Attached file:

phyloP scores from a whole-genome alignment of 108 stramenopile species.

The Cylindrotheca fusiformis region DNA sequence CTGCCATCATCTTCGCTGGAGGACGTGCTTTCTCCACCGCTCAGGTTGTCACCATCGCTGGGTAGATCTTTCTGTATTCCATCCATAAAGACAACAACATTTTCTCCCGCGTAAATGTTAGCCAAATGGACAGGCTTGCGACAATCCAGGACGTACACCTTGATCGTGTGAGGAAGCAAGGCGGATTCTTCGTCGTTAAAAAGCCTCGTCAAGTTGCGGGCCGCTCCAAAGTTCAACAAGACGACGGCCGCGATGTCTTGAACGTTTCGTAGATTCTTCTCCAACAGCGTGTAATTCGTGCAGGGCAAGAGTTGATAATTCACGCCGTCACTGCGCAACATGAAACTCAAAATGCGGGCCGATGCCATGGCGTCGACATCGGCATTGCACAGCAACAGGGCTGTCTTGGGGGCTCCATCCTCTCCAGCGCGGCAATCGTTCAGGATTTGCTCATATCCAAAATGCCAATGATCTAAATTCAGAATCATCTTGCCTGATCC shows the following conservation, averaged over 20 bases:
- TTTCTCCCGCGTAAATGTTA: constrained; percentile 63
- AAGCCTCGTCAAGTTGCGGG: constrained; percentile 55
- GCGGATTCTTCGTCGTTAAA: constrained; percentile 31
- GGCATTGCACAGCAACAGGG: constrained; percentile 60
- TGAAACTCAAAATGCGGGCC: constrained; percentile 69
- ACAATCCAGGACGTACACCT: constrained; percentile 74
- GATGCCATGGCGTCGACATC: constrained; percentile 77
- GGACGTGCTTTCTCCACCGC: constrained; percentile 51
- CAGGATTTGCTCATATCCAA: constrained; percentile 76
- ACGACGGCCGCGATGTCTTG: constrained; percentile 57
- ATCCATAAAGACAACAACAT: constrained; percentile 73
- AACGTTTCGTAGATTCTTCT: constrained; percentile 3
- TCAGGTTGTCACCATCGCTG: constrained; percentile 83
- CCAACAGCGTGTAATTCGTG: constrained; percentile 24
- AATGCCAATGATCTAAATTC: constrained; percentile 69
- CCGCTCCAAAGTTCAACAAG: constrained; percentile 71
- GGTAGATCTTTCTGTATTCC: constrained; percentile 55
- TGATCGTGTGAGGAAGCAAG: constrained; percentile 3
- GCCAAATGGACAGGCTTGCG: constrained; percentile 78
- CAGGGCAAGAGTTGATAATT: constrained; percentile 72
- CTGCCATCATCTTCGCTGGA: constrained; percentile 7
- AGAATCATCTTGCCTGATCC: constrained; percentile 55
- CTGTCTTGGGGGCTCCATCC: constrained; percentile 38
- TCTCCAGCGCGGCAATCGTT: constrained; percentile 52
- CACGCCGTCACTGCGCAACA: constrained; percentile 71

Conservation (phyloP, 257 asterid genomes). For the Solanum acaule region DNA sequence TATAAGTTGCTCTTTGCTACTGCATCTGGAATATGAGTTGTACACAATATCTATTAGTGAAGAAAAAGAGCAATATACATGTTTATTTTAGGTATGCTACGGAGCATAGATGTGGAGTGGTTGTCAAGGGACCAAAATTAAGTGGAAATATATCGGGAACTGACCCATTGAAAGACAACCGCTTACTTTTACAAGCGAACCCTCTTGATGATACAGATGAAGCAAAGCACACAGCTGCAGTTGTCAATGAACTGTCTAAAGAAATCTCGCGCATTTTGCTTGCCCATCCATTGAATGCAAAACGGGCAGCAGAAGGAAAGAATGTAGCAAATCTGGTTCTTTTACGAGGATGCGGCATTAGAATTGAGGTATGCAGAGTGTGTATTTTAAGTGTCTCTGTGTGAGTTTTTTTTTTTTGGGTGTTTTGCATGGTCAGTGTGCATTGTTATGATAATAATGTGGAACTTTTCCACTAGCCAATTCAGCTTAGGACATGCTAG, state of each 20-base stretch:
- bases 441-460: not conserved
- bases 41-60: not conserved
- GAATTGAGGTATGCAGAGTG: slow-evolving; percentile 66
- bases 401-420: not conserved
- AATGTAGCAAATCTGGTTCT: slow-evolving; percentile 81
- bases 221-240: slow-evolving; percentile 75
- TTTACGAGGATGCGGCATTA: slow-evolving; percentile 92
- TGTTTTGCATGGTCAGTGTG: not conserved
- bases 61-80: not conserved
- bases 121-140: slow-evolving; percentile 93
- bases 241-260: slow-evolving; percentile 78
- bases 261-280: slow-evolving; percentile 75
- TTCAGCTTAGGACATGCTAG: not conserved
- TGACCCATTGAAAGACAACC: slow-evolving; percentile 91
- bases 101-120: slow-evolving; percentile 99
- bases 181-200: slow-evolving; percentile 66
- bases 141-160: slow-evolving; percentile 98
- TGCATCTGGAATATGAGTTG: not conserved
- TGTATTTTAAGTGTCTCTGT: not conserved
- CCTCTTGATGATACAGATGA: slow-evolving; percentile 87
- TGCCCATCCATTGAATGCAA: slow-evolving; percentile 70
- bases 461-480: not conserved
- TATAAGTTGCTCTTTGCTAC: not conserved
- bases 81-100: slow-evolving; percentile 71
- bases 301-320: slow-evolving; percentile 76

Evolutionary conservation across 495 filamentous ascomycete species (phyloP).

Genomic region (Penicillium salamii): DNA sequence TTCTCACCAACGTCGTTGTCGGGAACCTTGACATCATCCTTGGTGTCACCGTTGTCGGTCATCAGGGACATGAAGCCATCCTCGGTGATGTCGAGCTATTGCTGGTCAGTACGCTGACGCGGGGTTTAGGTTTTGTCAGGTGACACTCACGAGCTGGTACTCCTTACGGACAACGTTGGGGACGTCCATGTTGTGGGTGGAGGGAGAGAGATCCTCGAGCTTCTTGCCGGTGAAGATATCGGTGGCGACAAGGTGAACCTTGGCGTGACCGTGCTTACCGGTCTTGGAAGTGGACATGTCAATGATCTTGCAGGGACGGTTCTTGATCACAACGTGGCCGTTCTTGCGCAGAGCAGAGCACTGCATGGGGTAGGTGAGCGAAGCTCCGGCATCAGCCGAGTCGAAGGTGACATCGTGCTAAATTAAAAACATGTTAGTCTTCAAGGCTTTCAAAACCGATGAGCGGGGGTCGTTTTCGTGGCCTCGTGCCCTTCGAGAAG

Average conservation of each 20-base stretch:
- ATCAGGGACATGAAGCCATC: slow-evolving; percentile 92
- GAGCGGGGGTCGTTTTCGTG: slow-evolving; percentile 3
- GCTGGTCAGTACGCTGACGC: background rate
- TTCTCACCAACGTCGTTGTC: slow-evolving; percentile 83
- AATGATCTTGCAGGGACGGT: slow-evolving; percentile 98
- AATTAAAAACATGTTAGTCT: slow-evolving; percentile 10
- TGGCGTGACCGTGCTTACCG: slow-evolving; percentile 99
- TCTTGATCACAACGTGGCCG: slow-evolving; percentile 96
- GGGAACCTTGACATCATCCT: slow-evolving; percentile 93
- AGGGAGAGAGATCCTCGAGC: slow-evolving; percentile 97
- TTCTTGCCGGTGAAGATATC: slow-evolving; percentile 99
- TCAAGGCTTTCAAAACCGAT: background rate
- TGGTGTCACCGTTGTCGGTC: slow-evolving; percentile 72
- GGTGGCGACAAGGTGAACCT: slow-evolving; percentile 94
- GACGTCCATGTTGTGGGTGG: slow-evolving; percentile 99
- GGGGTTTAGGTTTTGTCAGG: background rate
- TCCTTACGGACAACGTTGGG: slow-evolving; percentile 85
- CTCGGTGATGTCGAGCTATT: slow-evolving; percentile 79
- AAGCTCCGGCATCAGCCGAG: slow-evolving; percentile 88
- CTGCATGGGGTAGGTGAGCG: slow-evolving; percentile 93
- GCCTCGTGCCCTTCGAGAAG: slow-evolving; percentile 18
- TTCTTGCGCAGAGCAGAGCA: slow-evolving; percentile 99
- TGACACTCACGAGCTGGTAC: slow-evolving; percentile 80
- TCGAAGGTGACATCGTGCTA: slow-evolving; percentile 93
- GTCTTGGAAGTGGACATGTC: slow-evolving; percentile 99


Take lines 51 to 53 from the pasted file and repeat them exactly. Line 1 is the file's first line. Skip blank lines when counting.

- TATAAGTTGCTCTTTGCTAC: not conserved
- bases 81-100: slow-evolving; percentile 71
- bases 301-320: slow-evolving; percentile 76